My dog killed two of my chicks!

Discussion in 'Predators and Pests' started by dacasodivine, Apr 6, 2008.

  1. dacasodivine

    dacasodivine Chillin' With My Peeps

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    Feb 19, 2008
    We were out of town all day yesterday. I put the chicks in the coop before leaving. Last night I noticed one was missing when I brought them in. I searched but could find no trace.

    Today I was outside and saw her trot by with a chick! It was too late for the chick. It seems there is a gap between the floor of the coop and the wall so the chicks must have fell through or even jumped down. That would have put them in the yard with the dogs.

    At least I know I don't have a hawk or other predator getting them. I have covered the gap. I would have beaten the tar out of her with the chick but it was a two week old chick. I don't know if that would do the trick.

    I thought maybe I would tie her short to the fence of the coop and maybe spray her with water? Something to let her know unpleasant things happen when you go over there.

    Any advice on that would be great. She's a doberman with high prey drive. I have another doberman and a mutt puppy. They don't pay much attention to the chicks at all, but the one paces up and down the fence. When I see her, I make her leave but then she goes right back when I'm not looking.

    Thanks,

    Danette
     
  2. Chirpy

    Chirpy Balderdash

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    May 24, 2007
    Colorado
    Dogs are dogs. Most dogs will take a chicken if they get an opportunity ... it's that prey drive you mentioned. I have six dogs and only my Newfoundland and one Pomeranian show zero interest in my chickens. One of my Pomeranians will try to chase them if given the opportunity (the chickens are bigger than she is too!)

    I too lost my favorite chick to my own dog (who would sleep by their enclosure to protect them from all other intruders - keeping our other dogs away). When an opportunity came he took it and killed the chick and ate her himself!! It was 100% my own fault - I didn't know then what I know now. (I didn't have the proper fencing and she stuck her head through and he grabbed her.)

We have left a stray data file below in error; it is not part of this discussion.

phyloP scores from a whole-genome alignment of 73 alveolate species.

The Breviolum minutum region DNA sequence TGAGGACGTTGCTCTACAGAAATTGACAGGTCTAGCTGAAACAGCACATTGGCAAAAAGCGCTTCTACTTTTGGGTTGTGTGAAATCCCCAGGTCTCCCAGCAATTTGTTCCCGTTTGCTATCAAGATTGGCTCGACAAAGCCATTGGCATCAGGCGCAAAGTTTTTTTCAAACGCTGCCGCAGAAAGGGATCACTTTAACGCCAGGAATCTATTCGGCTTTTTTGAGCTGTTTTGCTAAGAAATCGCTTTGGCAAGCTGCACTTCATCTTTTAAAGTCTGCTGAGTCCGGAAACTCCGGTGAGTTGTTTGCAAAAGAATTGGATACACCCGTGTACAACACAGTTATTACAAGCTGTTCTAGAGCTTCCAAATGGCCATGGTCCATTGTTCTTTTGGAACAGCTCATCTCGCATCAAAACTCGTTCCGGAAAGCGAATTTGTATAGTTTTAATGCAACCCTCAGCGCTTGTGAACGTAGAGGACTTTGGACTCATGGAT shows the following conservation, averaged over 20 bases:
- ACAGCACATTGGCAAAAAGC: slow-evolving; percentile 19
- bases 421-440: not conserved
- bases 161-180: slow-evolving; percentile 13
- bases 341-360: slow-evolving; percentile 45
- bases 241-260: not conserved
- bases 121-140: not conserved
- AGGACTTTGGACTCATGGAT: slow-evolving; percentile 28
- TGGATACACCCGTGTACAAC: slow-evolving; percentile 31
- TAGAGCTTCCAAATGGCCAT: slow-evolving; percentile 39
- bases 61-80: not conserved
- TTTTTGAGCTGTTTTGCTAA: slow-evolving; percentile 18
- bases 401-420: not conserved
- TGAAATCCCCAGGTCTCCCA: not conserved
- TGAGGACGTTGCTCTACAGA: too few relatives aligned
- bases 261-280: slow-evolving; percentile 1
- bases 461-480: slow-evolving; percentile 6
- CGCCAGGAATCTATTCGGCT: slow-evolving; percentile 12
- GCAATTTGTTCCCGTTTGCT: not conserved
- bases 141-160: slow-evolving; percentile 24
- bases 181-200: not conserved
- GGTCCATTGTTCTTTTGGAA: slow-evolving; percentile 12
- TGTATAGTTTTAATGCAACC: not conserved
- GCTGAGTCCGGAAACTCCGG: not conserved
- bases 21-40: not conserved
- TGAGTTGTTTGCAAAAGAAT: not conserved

Here are some ideas to help your dog realize that the chickens are a no - no. Sometimes they work, sometimes they don't. Some people are against these for different reasons, you need to decide how you feel.

    1) Training, training, training. (Do this one no matter what else you do or do not do.) Teach all the basic commands and make sure you are pack leader. Then, you keep a close eye on your dog and when he gets near the chickens you call him away. If he shows any interest in the chickens you put him on his side on the ground with your fingers in his neck (like a bite) and tell him "leave them" - even for just looking at them!

    2) Use a paintball gun (if you have access to one), it won't permanently hurt your dog (aim for his rear) but makes a big impression, especially since you'd most likely be shooting from a distance. (I personally wouldn't do this if I was close to the dog.) Only shoot at the dog when he's next to the chickens.

    3) Use an electric shock collar and only zap him when he's next to the chickens.

    Good luck.
     
  3. herechickchick

    herechickchick Chillin' With My Peeps

    Mar 28, 2007
    Memphis TN
    I have greyhounds so I have delt with this as well. I did not let the dogs and chickens meet outside of the coop until they were older. Once I decided we would let the chickens free range it was stressful. I stayed out side VERY close to the dogs with fly swatter and shouted no to them a hit them with the fly swatter if they went after one (the flyswatter is great because it does not hurt them, it gets thier attention). I know this sounds a little mean but in time it worked. We are now to the point where I can put all 5 dogs outside for 15 - 20 min. alone and all is fine. They just have to learn that the chickens are family and I am convinced they can. I guess there are exceptions and some can never be friendly with them. Another option is the shock collar. I like this option (when used in the correct manner) of this beacuse you do not have to be right beside them to correct them which I believe is important as we can not always be right beside the dog. Hold the chick in you hand and let your dog smell them, I am sure you dog is curious about them and this way she can "meet" them without hurting them.It will also give you the chance to correct her is she tries something bad. I do not think that tieing her up is a good idea. You want her to be able to hang around the coop, it should not be off limits to walk around, this will only make her want them more (always want what you cant get to kinda thing.) IMO. I think you will be fine just keep working with her.